NEW YORK (Reuters) – As the Dow Jones Industrial Average and S&P push to new records on Monday, the Dow Jones Transportation Average has continued to lag, raising some concerns among investors that any gains in the broader market could be short lived.
According to Dow Theory, a means of technical Wall Street analysis that includes some aspects of sector rotation, when a major average such as the industrials <.DJI> reaches a new high, that advance should be confirmed with a similar advance in the transportation index.
“Either the transports are going to turn around and start moving higher or the Dow is going to turn around and start moving lower,” said Ken Polcari, director of the NYSE floor division at O’Neil Securities in New York. “Sooner or later something has to give.”
The industrials have advanced nearly 3 percent for the year while the benchmark S&P 500 <.SPX> is up more than 3 percent. However, the transports <.DJT> have not followed suit, and have, in fact, gone south with a decline of almost 5 percent.
Last week, as the Dow was nearing its latest peak, the transports fell 1 percent, dragged by a 6.7 percent drop in Kansas City Southern <KSU.N> after the rail operator withdrew its outlook and cut its capital expenditure for 2015.
On Monday, transports edged up 0.2 percent, slightly outpacing a 0.05-percent gain in industrials.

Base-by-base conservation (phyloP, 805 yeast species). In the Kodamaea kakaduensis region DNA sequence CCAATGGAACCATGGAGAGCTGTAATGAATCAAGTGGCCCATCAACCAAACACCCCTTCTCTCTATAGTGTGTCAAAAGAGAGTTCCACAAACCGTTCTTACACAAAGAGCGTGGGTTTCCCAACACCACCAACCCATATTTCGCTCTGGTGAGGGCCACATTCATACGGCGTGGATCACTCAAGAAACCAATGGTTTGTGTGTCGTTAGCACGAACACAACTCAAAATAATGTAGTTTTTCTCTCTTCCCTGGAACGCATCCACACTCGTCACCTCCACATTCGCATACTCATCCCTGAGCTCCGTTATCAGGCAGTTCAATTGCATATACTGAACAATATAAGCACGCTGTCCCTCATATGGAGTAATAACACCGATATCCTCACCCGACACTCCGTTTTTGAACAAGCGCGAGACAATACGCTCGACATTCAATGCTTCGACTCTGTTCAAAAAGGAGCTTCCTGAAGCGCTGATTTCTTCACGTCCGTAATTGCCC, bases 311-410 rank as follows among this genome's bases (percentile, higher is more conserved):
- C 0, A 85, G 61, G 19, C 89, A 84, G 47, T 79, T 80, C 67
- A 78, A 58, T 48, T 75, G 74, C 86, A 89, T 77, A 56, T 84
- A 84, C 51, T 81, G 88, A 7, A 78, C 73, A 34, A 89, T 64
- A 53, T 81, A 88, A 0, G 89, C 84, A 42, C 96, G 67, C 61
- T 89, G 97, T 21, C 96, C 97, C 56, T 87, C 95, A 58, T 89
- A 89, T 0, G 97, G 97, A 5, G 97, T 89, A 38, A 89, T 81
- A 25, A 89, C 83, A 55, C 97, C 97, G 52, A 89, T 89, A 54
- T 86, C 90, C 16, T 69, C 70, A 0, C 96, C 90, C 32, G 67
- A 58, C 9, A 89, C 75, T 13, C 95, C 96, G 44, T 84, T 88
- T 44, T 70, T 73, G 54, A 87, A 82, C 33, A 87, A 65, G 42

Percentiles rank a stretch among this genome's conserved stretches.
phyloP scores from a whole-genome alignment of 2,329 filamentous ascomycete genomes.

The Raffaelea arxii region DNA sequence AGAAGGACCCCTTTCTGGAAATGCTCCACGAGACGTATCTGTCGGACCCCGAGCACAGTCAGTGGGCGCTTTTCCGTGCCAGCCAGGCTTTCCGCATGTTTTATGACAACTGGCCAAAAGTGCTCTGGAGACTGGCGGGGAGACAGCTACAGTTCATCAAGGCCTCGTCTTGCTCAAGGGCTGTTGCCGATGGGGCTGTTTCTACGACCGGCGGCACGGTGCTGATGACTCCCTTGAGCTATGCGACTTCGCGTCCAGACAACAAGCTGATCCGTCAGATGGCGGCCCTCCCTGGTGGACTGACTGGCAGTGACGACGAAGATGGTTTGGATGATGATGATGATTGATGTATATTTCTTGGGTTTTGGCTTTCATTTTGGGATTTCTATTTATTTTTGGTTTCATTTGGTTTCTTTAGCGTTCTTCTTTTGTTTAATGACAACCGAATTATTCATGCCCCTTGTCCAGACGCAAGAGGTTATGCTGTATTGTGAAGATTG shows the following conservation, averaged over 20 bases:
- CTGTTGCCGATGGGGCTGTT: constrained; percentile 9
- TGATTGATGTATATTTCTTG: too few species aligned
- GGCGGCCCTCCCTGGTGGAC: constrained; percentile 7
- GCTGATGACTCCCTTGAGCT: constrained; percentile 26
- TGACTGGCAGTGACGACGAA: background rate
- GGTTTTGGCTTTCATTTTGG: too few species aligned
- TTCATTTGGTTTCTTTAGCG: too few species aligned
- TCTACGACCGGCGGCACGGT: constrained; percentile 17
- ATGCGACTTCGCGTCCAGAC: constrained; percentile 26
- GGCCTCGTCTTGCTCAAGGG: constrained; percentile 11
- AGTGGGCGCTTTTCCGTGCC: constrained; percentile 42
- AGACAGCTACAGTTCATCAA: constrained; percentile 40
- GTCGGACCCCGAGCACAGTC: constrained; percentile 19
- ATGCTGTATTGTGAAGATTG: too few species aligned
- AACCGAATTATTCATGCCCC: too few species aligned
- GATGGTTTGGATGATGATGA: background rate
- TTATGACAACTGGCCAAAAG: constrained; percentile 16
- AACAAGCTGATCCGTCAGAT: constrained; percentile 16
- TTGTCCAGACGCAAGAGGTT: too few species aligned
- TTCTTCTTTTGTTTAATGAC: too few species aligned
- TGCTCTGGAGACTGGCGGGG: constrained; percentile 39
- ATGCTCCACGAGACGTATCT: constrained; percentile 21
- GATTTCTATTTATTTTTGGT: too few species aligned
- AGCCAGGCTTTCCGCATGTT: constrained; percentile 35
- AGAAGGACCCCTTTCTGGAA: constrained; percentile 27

“One of the most glaring divergences has been the underperformance of the transportations average,” said Frank Cappelleri, technical market analyst and trader at Instinet LLC in New York.
“A lot of people are looking at this, that support is very clear,” referring to the 8,600 support level the transports have been able to hold since moving above it in late October. If broken convincingly, a support level could lead to steep losses as buyers no longer move in.
Still, even if the transports fail to rebound, the industrials and S&P 500 may be able to move higher.
Katie Stockton, chief technical strategist at BTIG in New York, is bullish in the near term on stocks and notes that Dow Theory does not apply to existing trends. The theory would apply if industrials and transports were to be changing directions, rather than keeping with the same pattern.
“In reality, the Dow Theory doesn’t call for it in this kind of scenario, so it’s really a misperception, or a bad interpretation of Dow Theory,” said Stockton in an interview with Reuters.
“So it would matter if the Dow industrials were in a down trend and were breaking out and trying to reverse that down trend, then you would want to see that confirmation from the transports.”
(Editing by Bernadette Baum)
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